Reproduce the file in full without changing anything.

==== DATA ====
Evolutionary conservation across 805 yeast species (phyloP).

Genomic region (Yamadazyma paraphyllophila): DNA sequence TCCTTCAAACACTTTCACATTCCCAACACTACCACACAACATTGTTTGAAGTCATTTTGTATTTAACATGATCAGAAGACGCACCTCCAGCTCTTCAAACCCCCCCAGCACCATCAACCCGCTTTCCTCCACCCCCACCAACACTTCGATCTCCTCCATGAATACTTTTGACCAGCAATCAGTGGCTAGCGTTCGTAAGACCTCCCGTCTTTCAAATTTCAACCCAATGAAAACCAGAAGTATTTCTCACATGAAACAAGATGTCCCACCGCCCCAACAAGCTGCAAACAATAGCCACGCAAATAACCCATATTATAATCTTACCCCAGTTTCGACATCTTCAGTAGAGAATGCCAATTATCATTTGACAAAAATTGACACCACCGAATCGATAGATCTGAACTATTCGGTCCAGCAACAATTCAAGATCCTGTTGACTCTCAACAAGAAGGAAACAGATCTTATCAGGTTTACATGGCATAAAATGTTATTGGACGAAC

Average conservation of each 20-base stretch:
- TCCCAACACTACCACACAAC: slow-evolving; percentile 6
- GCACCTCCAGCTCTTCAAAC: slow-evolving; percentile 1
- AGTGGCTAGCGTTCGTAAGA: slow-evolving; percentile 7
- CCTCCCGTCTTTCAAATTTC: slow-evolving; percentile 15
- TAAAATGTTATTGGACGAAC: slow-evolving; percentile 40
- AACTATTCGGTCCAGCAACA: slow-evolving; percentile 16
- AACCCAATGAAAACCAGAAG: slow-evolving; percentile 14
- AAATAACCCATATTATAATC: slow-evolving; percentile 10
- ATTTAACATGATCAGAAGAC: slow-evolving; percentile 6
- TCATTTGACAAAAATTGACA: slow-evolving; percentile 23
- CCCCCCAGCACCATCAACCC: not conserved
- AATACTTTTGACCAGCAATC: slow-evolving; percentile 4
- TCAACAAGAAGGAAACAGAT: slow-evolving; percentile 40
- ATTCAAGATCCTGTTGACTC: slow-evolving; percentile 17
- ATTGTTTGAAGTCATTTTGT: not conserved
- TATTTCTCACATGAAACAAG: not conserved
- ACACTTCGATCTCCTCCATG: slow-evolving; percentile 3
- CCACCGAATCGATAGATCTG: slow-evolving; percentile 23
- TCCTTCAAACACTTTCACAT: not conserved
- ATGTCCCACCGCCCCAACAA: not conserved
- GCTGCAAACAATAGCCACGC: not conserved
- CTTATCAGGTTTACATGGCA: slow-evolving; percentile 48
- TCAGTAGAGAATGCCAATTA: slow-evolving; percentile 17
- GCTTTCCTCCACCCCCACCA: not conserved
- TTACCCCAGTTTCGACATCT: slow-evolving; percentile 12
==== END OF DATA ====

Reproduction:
Evolutionary conservation across 805 yeast species (phyloP).

Genomic region (Yamadazyma paraphyllophila): DNA sequence TCCTTCAAACACTTTCACATTCCCAACACTACCACACAACATTGTTTGAAGTCATTTTGTATTTAACATGATCAGAAGACGCACCTCCAGCTCTTCAAACCCCCCCAGCACCATCAACCCGCTTTCCTCCACCCCCACCAACACTTCGATCTCCTCCATGAATACTTTTGACCAGCAATCAGTGGCTAGCGTTCGTAAGACCTCCCGTCTTTCAAATTTCAACCCAATGAAAACCAGAAGTATTTCTCACATGAAACAAGATGTCCCACCGCCCCAACAAGCTGCAAACAATAGCCACGCAAATAACCCATATTATAATCTTACCCCAGTTTCGACATCTTCAGTAGAGAATGCCAATTATCATTTGACAAAAATTGACACCACCGAATCGATAGATCTGAACTATTCGGTCCAGCAACAATTCAAGATCCTGTTGACTCTCAACAAGAAGGAAACAGATCTTATCAGGTTTACATGGCATAAAATGTTATTGGACGAAC

Average conservation of each 20-base stretch:
- TCCCAACACTACCACACAAC: slow-evolving; percentile 6
- GCACCTCCAGCTCTTCAAAC: slow-evolving; percentile 1
- AGTGGCTAGCGTTCGTAAGA: slow-evolving; percentile 7
- CCTCCCGTCTTTCAAATTTC: slow-evolving; percentile 15
- TAAAATGTTATTGGACGAAC: slow-evolving; percentile 40
- AACTATTCGGTCCAGCAACA: slow-evolving; percentile 16
- AACCCAATGAAAACCAGAAG: slow-evolving; percentile 14
- AAATAACCCATATTATAATC: slow-evolving; percentile 10
- ATTTAACATGATCAGAAGAC: slow-evolving; percentile 6
- TCATTTGACAAAAATTGACA: slow-evolving; percentile 23
- CCCCCCAGCACCATCAACCC: not conserved
- AATACTTTTGACCAGCAATC: slow-evolving; percentile 4
- TCAACAAGAAGGAAACAGAT: slow-evolving; percentile 40
- ATTCAAGATCCTGTTGACTC: slow-evolving; percentile 17
- ATTGTTTGAAGTCATTTTGT: not conserved
- TATTTCTCACATGAAACAAG: not conserved
- ACACTTCGATCTCCTCCATG: slow-evolving; percentile 3
- CCACCGAATCGATAGATCTG: slow-evolving; percentile 23
- TCCTTCAAACACTTTCACAT: not conserved
- ATGTCCCACCGCCCCAACAA: not conserved
- GCTGCAAACAATAGCCACGC: not conserved
- CTTATCAGGTTTACATGGCA: slow-evolving; percentile 48
- TCAGTAGAGAATGCCAATTA: slow-evolving; percentile 17
- GCTTTCCTCCACCCCCACCA: not conserved
- TTACCCCAGTTTCGACATCT: slow-evolving; percentile 12